A group from our church was visiting a rescue mission when something miraculous happened to me. One of our group was spending time with an elderly man who bore all the classic signs of the street alcoholic. The Lord spoke to me in a way I had never experienced. As I watched our team member open himself up to this man, he disappeared and Christ became visible. And as the alcoholic man received the lovingkindness of my friend, he too began to disappear, and take on the image of Christ, who was present in his pain and need. — Michael Card, Joy in the Journey
In honor of our Easter celebration this weekend, today I share another wonderful devotion from Beth Moore. How beautifully the Old Testament prophesies the coming of Christ! There are numerous pictures and stories that prefigure the coming of our Savior. Here’s one:
I will clothe him with your robe and fasten your sash around him and hand your authority over to him. He will be a father to those who live in Jerusalem and to the house of Judah. I will place on his shoulder the key to the house of David; what he opens no one can shut, and what he shuts no one can open. I will drive him like a peg into a firm place; he will be a seat of honor for the house of his father. –Isaiah 22:21-23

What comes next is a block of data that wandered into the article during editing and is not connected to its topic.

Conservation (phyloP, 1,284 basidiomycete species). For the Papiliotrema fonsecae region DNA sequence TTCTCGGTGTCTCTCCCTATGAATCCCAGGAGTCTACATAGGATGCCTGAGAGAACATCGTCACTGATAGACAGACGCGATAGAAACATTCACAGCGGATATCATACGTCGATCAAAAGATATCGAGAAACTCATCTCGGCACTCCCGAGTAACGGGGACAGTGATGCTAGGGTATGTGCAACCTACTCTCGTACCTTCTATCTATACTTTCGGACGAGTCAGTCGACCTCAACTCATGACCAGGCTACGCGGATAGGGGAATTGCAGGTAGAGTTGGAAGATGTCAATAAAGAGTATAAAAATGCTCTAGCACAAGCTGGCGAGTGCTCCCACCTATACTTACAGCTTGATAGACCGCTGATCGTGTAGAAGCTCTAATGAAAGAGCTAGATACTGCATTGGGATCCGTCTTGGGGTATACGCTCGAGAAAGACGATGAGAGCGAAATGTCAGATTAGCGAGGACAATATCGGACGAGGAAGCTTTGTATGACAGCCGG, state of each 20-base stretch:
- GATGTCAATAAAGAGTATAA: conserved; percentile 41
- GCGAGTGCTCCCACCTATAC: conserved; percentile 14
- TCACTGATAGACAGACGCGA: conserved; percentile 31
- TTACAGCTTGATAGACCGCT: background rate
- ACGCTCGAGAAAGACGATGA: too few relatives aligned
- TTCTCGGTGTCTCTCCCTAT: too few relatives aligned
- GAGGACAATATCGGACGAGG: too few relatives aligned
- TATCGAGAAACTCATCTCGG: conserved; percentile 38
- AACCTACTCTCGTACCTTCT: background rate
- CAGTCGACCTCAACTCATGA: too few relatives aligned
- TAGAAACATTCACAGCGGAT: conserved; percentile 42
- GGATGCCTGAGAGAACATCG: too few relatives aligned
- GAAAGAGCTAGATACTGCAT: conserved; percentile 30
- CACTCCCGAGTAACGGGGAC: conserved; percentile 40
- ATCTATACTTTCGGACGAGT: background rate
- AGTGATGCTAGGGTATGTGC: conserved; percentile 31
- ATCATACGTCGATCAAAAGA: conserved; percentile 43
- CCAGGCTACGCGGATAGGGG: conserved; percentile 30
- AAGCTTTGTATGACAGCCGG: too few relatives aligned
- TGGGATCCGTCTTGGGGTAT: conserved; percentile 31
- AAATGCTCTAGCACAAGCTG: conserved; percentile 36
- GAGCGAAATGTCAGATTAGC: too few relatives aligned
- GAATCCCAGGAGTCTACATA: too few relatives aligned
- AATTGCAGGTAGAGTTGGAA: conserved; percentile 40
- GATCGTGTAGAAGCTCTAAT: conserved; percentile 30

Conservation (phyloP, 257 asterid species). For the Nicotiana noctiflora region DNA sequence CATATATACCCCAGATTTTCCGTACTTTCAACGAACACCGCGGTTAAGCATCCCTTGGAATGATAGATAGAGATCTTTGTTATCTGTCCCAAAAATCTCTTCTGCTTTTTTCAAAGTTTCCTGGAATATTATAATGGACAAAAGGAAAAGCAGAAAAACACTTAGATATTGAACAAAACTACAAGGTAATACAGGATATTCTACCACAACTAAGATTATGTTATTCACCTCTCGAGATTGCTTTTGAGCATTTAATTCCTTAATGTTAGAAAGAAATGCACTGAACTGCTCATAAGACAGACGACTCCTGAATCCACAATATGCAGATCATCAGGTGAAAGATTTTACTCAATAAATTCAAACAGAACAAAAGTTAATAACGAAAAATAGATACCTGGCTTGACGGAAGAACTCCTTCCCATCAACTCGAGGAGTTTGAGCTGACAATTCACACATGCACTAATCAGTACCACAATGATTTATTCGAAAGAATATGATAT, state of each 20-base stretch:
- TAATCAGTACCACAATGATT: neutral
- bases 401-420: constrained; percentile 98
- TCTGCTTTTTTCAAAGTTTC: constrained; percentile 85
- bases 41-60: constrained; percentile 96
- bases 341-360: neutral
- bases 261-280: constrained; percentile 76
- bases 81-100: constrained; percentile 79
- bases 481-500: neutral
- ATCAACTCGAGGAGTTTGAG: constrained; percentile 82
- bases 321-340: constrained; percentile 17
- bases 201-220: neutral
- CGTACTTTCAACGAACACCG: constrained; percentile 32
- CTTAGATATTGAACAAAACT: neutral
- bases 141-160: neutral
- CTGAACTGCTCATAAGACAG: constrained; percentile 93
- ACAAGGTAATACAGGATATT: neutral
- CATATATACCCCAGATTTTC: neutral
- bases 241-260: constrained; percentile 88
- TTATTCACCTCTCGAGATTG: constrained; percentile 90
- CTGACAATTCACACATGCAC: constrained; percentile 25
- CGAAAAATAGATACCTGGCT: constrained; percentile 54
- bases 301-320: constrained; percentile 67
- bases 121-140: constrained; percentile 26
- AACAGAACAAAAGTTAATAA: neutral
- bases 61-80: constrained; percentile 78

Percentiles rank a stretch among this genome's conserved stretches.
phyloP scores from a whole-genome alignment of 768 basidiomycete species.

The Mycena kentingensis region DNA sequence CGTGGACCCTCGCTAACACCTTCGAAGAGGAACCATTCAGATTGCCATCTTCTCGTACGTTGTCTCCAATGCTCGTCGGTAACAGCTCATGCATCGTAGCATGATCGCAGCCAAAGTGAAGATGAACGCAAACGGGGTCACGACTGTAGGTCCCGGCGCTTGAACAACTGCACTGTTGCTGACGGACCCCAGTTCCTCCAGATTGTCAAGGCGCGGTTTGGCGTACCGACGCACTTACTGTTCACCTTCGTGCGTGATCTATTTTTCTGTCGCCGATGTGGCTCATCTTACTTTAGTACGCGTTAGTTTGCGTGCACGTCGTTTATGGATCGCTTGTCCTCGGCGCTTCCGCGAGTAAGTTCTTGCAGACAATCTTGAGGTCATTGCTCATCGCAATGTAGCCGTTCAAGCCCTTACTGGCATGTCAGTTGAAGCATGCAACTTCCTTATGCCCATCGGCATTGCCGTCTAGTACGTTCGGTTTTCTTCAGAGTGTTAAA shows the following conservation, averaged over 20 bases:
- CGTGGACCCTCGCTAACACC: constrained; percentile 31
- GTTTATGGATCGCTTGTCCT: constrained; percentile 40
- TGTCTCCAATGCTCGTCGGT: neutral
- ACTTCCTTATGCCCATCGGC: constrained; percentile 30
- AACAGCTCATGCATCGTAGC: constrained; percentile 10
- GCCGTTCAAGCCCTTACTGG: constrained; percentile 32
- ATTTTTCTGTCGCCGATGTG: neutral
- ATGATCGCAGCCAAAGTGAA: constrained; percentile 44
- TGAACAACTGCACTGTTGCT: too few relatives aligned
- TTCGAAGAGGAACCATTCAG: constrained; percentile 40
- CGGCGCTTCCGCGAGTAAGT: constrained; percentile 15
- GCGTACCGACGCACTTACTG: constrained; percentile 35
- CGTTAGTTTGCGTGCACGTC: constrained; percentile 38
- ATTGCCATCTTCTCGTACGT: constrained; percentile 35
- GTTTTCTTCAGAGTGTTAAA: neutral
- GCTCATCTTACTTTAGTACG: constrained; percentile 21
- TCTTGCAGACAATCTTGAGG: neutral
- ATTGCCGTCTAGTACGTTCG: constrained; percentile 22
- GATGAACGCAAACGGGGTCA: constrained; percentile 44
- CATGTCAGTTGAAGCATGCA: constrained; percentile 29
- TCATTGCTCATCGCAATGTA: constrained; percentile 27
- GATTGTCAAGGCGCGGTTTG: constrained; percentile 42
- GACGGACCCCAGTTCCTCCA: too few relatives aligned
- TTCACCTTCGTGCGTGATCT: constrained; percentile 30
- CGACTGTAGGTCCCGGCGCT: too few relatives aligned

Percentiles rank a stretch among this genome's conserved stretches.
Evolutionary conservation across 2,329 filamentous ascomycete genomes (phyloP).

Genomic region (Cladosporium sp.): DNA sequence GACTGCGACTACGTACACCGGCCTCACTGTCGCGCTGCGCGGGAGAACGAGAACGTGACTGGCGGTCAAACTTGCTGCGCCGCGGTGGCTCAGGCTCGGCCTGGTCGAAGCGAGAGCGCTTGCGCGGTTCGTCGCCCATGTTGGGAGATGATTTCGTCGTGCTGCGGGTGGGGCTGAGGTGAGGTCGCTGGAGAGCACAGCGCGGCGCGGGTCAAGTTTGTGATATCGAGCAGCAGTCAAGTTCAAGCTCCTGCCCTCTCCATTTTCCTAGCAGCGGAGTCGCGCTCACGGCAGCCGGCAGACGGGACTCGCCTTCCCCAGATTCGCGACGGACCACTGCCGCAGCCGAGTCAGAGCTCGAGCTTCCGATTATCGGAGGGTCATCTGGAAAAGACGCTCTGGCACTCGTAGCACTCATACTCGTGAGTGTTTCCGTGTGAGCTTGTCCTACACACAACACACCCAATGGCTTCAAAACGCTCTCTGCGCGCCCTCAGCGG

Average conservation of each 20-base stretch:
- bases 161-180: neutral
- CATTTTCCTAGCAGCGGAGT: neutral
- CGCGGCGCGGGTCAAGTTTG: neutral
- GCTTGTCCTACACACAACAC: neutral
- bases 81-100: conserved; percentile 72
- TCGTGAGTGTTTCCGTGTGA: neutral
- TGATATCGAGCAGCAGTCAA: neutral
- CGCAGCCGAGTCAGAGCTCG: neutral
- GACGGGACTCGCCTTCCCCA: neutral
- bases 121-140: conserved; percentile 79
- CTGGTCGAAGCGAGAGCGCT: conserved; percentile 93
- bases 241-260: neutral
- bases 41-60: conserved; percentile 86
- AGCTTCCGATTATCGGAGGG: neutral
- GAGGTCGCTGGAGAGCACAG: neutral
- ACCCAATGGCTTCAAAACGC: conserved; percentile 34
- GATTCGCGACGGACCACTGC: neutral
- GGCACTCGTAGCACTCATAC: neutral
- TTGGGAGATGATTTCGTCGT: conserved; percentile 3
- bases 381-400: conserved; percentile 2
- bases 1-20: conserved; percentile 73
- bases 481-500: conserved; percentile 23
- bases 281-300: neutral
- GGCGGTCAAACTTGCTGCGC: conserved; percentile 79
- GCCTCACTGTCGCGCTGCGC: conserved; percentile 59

Now here is what Beth says about this passage:
If you study the Old Testament prophecies of Jesus, you will find that they come in a dazzling variety of forms. In some places the predictions were clear. They obviously pointed to the coming Messiah. In other instances they were veiled. Join me now as we look at an absolutely fascinating passage–these words that apply so beautifully to Christ at this moment. In their immediate sense, they were written about Eliakim, the palace superintendent during the Assyrian invasion of Israel, but you can see their ultimate significance in terms of the cross of our Christ.
Note how God said He would give His servant the key to the house of David, opening a door no one can shut. He said He would “drive him like a peg into a firm place.” As unfathomable as the process is to you and me, the cross was the means by which God chose to position Christ in the seat of honor for the house of His Father. The cross is the open door no man can shut.